Spike Trap: Scatter is situationally interesting. It’s something we’re still experimenting with, but it allows you to set up some initial burst damage. If you’re feeling adventurous, give it a shot.


    Passive: Tactical Advantage
    Invaluable when using your escape abilities – the burst of speed will allow you to pull away from most packs. Positioning and kiting are the most important aspects of Demon Hunter play, and this passive really helps.


    Passive: Steady Aim
    Passive 20% damage boost – not much to talk about here. Monsters shouldn’t be close enough to you for this buff to ever drop.


    Passive: Archery
    Passive damage boost, coming in various different means depending on your weapon of choice. You’ll get the most bang for your buck with a Bow, but regardless of weapon choice there aren’t many other really great passive options.


    Playstyle Notes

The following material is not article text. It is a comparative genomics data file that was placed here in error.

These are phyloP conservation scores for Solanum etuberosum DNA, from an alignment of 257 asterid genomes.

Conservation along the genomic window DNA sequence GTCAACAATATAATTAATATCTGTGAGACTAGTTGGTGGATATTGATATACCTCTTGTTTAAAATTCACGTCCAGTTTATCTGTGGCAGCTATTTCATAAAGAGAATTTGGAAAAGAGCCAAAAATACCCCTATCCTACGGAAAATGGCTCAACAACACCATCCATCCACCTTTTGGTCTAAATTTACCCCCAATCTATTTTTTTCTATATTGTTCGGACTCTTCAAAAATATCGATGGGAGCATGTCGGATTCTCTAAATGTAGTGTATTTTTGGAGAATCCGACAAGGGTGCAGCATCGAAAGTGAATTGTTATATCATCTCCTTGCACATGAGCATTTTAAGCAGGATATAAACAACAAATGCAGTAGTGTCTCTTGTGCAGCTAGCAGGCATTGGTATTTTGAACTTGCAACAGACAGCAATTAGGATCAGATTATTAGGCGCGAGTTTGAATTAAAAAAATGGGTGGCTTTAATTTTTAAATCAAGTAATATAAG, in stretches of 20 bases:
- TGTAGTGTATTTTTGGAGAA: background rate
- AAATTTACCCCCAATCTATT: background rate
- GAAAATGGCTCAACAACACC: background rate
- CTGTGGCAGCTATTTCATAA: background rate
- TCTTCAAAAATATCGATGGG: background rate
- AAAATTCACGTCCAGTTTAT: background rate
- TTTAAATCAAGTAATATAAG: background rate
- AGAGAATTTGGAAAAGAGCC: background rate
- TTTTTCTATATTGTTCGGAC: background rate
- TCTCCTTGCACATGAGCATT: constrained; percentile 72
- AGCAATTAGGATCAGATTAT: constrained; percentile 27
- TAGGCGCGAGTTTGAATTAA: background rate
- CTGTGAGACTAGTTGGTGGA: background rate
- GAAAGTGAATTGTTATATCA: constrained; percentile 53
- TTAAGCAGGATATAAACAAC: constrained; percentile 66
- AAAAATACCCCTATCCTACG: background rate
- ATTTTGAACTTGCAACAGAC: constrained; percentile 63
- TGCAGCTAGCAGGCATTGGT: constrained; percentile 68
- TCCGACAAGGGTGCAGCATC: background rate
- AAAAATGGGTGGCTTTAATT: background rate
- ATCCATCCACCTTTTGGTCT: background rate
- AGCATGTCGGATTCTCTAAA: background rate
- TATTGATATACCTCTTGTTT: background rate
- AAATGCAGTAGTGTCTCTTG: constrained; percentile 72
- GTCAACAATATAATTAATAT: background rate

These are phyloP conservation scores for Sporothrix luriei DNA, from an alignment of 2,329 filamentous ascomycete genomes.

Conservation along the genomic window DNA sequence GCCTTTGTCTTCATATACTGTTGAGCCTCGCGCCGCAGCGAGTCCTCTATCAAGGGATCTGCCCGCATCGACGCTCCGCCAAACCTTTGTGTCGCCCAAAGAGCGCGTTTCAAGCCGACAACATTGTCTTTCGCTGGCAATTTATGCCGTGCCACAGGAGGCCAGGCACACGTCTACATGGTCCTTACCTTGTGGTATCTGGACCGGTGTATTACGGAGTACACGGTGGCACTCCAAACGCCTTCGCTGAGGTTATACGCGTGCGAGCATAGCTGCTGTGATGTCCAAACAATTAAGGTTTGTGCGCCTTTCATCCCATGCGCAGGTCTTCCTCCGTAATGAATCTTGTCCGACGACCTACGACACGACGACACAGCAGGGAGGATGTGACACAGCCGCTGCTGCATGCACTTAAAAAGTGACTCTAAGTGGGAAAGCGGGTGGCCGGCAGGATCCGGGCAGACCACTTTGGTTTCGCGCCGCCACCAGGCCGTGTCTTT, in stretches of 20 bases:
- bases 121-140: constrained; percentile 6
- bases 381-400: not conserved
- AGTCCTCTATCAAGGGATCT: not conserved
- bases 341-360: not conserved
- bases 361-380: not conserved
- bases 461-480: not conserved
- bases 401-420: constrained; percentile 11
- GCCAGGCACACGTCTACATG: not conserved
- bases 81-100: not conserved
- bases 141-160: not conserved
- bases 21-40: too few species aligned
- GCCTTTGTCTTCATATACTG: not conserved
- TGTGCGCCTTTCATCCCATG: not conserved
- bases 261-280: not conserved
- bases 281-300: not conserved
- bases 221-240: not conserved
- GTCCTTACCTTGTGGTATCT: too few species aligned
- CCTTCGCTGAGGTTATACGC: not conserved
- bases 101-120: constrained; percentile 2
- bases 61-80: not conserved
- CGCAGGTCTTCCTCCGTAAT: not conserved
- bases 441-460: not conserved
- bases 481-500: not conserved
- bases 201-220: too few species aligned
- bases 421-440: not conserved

As death is not an option, this build can be a bit “twitchy”. Demon Hunters don’t have any passive mitigation, so we rely heavily on discipline spenders to prevent damage. Try to keep monsters on the very edge of your screen, and stutter-step backward as they close with you. Remember that Evasive Fire can fire through various terrain objects, and monsters can’t! Hide behind things, and keep on kiting.The most dangerous moment is the first few pack clears upon entering a new area. The Demon Hunter playstyle (especially with this build) relies on having room to kite – if a pack looks dangerous when you enter a zone, don’t hesitate to just reload the game. When fighting monsters that have large amounts of HP, prioritize Nether Tentacles over Evasive Fire. In all other situations, use Evasive Fire.